James Cameron's epic version of the Titanic story is
certainly a spectacle, sure to fill all those who watch with awe
and horror. But it is not perfect by any means.
The special effects in this 3¼-hour saga are absolutely
incredible, and worth the admission price by themselves. The combination
of model photography, life-size ship sections, and computer animation
truly makes the sheer size and mass of the foundering behemoth
come to life, and it is definitely worth seeing on the big screen.
One would have to be made of stone not to feel the thrill and
terror of the situation, especially when one remembers that it
actually happened. This is why it perplexes me that writer/director
Cameron felt the need to embellish the already awesome story with
such a trite plotline. Perhaps he felt that the true story of
the Titanic did not have enough action, terror, or drama?
This love story theme is perhaps the most common of all time:
the charming, street-wise scamp teaches the prissy debutante the
meaning of true love, and she leaves behind her luxury life and
horrified family to go with him. It's in about 75% of Disney cartoons,
for one thing. The fact that it would not happen aside, it's just
not necessary for this purpose. The two romantic leads
could just as easily have been two poor people, watching the "haves"
board the lifeboats while they and the rest of the "have
nots" prepare to kiss the waves. Thank goodness, thank
goodness the two lead actors, Leonardo DiCaprio and Kate Winslet,
are talented enough to pull it off. The chemistry between their
two characters, Jack and Rose, is unmistakeable from the start,
and their relationship grows so beautifully from a casual class-crossing
friendship to a matter of life and death that we really do care
about them despite the hackneyed story line.
This movie does not have to be 3¼ hours long. The entire
portion set in the present, starring Bill Paxton as the leader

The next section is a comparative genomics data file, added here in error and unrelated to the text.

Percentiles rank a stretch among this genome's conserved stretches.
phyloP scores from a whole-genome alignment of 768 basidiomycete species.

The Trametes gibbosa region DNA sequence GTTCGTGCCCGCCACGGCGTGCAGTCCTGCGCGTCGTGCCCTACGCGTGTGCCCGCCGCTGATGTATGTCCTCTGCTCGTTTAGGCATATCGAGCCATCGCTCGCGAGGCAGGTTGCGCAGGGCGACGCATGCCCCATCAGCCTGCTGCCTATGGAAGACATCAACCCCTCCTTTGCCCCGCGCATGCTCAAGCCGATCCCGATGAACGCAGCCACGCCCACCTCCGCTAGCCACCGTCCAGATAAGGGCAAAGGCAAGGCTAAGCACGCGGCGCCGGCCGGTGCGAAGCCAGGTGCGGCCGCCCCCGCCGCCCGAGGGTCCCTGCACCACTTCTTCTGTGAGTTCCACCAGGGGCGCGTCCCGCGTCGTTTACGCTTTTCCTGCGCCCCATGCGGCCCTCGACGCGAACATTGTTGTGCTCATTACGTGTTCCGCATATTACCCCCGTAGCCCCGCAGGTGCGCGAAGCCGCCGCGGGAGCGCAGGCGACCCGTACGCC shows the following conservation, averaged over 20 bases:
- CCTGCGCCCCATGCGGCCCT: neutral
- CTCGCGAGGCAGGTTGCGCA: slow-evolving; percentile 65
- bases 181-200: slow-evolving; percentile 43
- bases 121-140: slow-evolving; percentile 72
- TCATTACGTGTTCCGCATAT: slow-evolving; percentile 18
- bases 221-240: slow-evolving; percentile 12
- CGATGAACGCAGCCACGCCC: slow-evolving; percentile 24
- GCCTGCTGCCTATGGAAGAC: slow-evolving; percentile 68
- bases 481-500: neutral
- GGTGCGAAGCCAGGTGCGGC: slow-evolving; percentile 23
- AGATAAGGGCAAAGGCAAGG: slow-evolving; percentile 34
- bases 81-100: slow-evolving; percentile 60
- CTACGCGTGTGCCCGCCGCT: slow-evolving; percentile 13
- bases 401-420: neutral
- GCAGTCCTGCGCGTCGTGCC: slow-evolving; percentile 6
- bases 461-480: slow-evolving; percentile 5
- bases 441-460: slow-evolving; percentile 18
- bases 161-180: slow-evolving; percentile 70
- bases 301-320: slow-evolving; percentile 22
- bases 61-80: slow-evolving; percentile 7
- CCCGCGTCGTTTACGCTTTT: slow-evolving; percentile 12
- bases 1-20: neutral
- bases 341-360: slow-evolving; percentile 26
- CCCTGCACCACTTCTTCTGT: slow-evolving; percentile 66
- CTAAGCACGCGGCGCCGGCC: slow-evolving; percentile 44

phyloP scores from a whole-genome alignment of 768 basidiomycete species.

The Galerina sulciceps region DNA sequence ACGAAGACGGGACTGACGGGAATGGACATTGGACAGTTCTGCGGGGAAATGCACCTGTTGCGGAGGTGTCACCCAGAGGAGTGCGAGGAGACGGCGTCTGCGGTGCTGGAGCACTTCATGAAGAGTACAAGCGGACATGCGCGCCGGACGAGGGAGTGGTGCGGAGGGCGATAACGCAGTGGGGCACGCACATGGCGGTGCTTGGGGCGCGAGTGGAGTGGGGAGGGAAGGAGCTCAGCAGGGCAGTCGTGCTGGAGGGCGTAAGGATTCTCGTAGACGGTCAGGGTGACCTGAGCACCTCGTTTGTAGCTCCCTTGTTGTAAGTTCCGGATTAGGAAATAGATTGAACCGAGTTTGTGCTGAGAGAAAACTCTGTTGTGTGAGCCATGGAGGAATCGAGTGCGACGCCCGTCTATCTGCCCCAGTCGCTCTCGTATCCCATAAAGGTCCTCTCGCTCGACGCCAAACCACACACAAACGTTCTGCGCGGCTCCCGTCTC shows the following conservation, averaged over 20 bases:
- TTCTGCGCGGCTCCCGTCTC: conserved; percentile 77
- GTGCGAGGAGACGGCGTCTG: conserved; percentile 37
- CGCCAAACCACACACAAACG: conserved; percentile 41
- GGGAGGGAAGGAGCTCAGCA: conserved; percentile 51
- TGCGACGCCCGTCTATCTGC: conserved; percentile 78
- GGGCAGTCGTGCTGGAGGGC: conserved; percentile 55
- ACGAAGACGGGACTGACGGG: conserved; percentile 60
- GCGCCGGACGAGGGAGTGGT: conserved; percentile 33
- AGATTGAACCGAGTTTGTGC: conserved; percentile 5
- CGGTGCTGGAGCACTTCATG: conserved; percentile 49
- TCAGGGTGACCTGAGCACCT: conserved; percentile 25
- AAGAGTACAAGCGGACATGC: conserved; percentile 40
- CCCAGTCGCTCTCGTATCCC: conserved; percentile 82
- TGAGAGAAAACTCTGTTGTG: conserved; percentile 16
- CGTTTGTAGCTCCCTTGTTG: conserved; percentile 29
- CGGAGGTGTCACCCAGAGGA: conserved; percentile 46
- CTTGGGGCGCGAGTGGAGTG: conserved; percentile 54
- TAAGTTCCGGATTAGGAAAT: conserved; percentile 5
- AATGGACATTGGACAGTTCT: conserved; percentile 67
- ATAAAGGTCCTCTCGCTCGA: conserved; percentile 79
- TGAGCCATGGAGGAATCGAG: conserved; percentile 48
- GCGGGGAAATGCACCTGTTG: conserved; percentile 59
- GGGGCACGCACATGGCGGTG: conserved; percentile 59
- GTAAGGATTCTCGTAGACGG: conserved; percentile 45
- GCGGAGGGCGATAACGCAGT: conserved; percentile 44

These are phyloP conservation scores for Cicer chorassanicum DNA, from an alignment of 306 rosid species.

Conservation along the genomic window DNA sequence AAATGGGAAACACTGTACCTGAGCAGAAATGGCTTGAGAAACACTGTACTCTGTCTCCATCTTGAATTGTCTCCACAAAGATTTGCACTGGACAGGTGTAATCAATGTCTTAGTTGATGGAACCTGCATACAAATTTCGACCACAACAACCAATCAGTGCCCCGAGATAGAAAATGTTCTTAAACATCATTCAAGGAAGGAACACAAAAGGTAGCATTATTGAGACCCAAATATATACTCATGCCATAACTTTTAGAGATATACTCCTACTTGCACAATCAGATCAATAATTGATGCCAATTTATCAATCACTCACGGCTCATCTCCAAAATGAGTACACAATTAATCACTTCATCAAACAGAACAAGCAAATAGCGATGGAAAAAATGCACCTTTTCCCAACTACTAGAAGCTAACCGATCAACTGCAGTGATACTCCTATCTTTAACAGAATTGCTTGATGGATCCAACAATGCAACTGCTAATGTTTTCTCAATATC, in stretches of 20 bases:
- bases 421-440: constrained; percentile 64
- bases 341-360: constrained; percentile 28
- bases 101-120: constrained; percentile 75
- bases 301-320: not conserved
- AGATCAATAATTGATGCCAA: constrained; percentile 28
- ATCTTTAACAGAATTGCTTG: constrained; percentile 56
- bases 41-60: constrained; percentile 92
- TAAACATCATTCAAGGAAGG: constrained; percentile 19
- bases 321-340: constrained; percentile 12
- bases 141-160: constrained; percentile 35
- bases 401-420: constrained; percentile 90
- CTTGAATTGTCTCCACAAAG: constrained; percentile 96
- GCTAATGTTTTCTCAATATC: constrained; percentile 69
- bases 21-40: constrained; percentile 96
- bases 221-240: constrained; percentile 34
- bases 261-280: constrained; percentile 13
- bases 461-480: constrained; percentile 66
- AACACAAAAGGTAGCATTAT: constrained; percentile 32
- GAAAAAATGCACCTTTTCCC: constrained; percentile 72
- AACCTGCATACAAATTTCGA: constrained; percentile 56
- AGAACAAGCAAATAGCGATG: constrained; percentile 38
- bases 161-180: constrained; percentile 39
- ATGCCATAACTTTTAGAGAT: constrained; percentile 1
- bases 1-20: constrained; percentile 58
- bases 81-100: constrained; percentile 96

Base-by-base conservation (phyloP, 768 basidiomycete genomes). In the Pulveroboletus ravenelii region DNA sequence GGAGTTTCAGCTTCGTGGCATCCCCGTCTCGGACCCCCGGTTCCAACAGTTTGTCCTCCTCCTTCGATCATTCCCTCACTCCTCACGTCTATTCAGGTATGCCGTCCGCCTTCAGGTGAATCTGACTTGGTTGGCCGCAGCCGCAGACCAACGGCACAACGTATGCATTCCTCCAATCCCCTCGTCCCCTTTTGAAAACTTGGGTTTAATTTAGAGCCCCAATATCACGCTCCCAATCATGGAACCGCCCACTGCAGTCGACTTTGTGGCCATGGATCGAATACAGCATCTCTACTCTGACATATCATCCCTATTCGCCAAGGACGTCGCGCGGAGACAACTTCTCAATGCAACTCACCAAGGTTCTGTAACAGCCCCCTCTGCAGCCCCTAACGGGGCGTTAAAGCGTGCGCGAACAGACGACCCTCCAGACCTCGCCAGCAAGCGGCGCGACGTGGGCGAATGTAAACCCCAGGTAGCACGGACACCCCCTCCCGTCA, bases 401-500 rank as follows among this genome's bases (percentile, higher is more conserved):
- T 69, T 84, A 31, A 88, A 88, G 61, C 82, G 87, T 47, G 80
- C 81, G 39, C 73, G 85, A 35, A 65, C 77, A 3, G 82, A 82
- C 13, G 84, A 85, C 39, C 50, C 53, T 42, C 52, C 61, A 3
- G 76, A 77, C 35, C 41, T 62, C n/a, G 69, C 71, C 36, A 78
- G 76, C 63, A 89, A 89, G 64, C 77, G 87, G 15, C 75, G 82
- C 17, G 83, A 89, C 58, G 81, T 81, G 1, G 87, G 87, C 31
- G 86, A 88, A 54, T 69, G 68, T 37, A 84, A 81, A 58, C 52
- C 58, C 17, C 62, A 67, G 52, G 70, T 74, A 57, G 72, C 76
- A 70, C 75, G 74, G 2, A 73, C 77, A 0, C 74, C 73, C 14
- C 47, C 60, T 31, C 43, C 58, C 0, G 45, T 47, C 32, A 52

of an explorative mission and Gloria Stuart as the 100-year-old
version of Rose, could and should have been done away with. Paxton
and Stuart are both terrible they deliver their
lines as if they are reading them off cue cards for the first
time, and the ridiculous plotline of the long-lost humongo blue
diamond is needless; it cheapens the rest of the story, and feels
added almost as an afterthought. Likewise, much of the pre-collision
plot on board the Titanic is unnecessary, kind of reminiscent
of The Love Boat and frought with 1990s behavior and slang.
(Would a wealthy, well-bred girl in 1912 have really given someone
"the finger"?) Billy Zane and Frances Fisher, who play
Rose's fiance and mother, are really stereotypical "rich
snob" characters, and real people from the story, like Molly
Brown (Kathy Bates) and Captain E.J. Smith (Bernard Hill) are
barely included in the script. Bates is a good actress, and I
would have liked to have seen more of her.
Titanic is a paradox. The plot before the collision is almost dispensable, but from that moment on, it is absolutely riveting. Russell Carpenter's cinematography is sure to win him one of the film's many inevitable Oscar nominations, and James Horner's music is rich and sweeping. But if you show up an hour late, don't worry: you haven't missed anything important. ****½
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